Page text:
Analyzing colon cancer proteins and genes uncovers new potential treatments
Analyzing both the entire set of genes and all the proteins produced by colon cancer tissues from patient samples has revealed a more comprehensive view of the tumor that points at novel cancer biological mechanisms and possible new therapeutic strategies. This multidisciplinary and multi-institutional study led by researchers at Baylor College of Medicine and published in the journal Cell, strongly supports comprehensive characterization of tumor tissues as a means to guide further research leading to early diagnostic strategies and new treatments.
"This is the first study that analyzed all the proteins and genes in tissue samples from a group of patients with colon cancer, comparing tumor and normal adjacent tissues," said corresponding author Dr. Bing Zhang, professor of molecular and human genetics and the Lester and Sue Smith Breast Center at Baylor.
The team also included scientists from the Department of Energy's Pacific Northwest National Laboratory (PNNL), Vanderbilt University, Washington University and the National Cancer Institute. Other corresponding authors of the paper are Drs. Tao Liu and Karin Rodland of PNNL, and Dr. Daniel Liebler of Vanderbilt.
The team, as part of the National Cancer Institute Clinical Proteomic Tumor Analysis Consortium, generated the genomic and proteomic data and applied bioinformatics analyses to the data. The result is the first systematic catalog of the different proteins produced by colon cancer tumors and adjacent normal tissues.
"We were able to not only confirm previously described colon cancer molecular markers but also to uncover new differences between proteins produced by tumors and normal tissue that may be worth further study," said Zhang, who also is a member of the Dan L Duncan Comprehensive Cancer Center and a McNair scholar at Baylor.
Furthermore, the researchers learned that genomic and proteomic data complement each other in ways that provide researchers with a better understanding of what goes on inside colon cancer cells.
"One example is SOX9," Zhang said. "Our genomic data set indicated that SOX9 is a tumor suppressor gene because it is frequently mutated in colon cancer in ways that suggested that the function of the protein coded by the gene would be destroyed and that the protein would not be produced or produced in lesser amount. But when we looked at the proteomic data—at the actual protein in cancer tissue—we observed quite the opposite; SOX9 protein was very abundant in these tumors, more than normal. The proteomic data thus challenged the indication that SOX9 was a tumor suppressor."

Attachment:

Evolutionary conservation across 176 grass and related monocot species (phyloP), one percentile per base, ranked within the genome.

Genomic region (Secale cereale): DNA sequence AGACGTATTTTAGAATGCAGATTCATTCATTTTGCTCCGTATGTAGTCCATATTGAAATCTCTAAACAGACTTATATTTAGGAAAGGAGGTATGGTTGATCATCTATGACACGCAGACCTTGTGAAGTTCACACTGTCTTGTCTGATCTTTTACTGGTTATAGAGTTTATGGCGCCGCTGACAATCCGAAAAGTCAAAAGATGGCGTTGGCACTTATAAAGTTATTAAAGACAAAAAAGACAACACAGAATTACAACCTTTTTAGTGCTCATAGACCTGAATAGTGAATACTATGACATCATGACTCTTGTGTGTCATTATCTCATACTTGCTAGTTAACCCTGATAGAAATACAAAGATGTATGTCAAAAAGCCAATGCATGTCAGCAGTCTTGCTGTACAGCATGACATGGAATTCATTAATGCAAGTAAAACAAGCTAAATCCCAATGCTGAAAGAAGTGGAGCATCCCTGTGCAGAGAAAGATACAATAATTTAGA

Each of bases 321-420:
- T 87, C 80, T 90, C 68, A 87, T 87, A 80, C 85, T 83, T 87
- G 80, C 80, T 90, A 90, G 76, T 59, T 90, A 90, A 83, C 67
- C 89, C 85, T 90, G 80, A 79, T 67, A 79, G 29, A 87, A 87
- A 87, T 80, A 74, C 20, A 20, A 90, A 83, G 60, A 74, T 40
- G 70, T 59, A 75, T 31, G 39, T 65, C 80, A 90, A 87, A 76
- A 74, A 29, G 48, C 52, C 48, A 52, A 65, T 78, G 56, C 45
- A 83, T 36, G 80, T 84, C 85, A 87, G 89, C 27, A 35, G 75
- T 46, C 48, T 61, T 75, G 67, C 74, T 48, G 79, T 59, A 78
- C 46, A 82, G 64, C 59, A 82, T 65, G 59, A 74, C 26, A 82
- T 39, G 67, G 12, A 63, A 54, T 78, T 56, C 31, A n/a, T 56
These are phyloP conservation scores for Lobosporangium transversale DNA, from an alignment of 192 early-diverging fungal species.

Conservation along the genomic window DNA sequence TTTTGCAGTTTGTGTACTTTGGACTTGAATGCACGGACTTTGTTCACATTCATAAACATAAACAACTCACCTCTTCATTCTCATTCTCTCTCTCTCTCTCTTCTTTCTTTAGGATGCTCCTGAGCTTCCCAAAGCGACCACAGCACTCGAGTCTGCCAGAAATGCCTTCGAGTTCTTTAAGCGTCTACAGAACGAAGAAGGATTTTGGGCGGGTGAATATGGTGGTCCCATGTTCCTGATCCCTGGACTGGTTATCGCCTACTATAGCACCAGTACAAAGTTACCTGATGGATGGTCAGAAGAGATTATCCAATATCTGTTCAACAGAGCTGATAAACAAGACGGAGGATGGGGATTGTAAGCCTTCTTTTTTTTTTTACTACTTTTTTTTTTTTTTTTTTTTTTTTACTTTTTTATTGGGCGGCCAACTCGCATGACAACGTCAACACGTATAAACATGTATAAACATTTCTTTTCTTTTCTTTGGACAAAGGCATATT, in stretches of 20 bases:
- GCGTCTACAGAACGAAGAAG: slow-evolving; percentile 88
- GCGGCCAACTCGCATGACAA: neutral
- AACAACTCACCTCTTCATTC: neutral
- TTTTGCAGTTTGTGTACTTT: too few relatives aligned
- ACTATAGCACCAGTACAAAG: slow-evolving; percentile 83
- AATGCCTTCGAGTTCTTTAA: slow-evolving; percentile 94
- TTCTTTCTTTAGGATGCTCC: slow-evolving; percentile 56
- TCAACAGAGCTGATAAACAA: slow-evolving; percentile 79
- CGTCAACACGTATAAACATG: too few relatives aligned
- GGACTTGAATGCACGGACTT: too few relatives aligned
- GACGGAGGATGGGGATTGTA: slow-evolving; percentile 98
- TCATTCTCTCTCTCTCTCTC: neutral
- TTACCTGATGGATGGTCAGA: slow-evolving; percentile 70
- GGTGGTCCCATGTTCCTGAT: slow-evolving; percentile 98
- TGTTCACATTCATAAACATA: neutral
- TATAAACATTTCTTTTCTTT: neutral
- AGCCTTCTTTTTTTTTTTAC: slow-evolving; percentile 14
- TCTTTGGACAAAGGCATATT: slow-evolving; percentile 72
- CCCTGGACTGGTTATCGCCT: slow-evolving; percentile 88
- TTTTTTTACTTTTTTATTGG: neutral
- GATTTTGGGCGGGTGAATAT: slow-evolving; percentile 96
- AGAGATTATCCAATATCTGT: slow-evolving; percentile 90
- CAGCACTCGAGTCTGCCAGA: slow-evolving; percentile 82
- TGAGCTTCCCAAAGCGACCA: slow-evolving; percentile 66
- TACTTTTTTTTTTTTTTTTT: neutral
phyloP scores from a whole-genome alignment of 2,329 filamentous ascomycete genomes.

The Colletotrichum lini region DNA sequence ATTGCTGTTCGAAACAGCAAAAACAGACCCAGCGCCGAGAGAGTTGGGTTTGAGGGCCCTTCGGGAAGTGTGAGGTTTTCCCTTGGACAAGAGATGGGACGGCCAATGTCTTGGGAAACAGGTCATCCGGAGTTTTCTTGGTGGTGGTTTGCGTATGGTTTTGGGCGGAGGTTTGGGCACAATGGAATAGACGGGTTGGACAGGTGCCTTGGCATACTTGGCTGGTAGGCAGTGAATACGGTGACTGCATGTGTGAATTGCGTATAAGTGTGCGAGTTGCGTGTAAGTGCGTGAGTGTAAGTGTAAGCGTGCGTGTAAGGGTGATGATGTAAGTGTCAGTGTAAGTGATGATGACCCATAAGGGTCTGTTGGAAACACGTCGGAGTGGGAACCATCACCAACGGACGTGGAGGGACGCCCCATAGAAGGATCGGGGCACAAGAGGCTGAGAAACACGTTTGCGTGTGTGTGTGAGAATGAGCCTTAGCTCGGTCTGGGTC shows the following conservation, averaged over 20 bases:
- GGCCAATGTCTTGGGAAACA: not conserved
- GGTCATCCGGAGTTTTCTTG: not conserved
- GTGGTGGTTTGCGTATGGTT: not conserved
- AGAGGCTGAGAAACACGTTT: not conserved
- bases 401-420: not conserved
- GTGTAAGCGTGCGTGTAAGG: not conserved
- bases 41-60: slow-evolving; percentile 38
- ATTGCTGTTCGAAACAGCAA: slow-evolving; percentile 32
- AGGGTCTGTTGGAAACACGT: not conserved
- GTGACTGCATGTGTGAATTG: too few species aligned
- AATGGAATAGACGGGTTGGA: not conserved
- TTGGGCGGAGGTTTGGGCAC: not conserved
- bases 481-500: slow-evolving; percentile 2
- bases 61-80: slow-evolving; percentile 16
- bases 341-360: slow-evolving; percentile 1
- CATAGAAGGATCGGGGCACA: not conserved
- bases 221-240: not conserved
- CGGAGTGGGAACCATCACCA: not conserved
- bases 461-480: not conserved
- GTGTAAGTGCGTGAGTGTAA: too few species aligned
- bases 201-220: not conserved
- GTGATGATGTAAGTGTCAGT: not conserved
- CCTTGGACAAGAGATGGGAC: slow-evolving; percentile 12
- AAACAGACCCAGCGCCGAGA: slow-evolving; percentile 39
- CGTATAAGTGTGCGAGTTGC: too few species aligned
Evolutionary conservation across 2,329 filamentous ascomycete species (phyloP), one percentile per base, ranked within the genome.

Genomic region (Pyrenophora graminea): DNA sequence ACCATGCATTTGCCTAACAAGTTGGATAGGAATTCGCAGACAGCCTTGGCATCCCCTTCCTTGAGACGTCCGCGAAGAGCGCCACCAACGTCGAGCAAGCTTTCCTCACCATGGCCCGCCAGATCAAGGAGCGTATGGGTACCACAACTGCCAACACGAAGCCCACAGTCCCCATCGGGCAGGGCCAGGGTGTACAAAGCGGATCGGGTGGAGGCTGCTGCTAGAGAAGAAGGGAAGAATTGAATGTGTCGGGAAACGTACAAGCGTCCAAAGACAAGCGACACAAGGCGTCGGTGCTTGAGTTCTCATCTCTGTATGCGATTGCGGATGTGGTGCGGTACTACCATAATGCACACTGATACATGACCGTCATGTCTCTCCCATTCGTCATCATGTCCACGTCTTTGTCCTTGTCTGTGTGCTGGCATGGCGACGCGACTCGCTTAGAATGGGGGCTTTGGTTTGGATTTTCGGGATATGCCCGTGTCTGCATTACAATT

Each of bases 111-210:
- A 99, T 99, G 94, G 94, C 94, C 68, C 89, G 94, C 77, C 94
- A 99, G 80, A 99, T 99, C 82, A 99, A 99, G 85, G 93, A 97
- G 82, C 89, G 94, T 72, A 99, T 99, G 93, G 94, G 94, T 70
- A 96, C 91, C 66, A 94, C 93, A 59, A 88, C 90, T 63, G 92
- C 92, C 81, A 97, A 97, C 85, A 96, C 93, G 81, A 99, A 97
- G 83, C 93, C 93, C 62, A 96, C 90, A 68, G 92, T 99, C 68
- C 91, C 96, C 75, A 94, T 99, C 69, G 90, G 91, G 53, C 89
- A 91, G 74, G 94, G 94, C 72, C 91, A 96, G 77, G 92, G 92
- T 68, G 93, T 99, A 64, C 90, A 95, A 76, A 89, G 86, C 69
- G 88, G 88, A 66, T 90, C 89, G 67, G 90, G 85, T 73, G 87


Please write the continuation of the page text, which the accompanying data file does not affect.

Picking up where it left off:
Further bioinformatics analyses suggested to Zhang and colleagues possible explanations for this and other apparent contradictions between the genomic and the proteomic data, as well as other findings.
"Analysis of the genes tells us what might possibly go wrong. But we don't know exactly what actually has gone wrong until we analyze the proteins," said Liu, senior scientist in the Integrative Omics Group at PNNL, and whose team, as part of this study, performed the most detailed measurements of protein activity in colon cancer ever conducted.
In addition to the example with SOX9, Zhang and his colleagues discovered other new interesting insights that can guide research to improve colon cancer treatments. For instance, the FDA has approved the use of a biological marker called DNA mismatch repair-deficiency for identifying patients who are candidates for a type of therapy called checkpoint inhibitor-based immunotherapy. However, only a subset of colon cancer patients with this biomarker respond to the therapy. Through bioinformatics analyses, Zhang and his colleagues identified new clues regarding why immunotherapy does not work for all mismatch repair-deficient colon cancers that may lead to new therapeutic approaches.
"Our data revealed a surprising relationship between enzymes of metabolism and immune cells in some colon tumors, which presents a new opportunity to improve immunotherapies," said Liebler, professor of biochemistry at Vanderbilt.
Zhang and colleagues have made all the data accessible to researchers in a web tool called LinkedOmics, which also provides computational tools for further exploration of this dataset.
"We hope that this resource will be useful to researchers interested in investigating new aspects of colon cancer," Zhang said.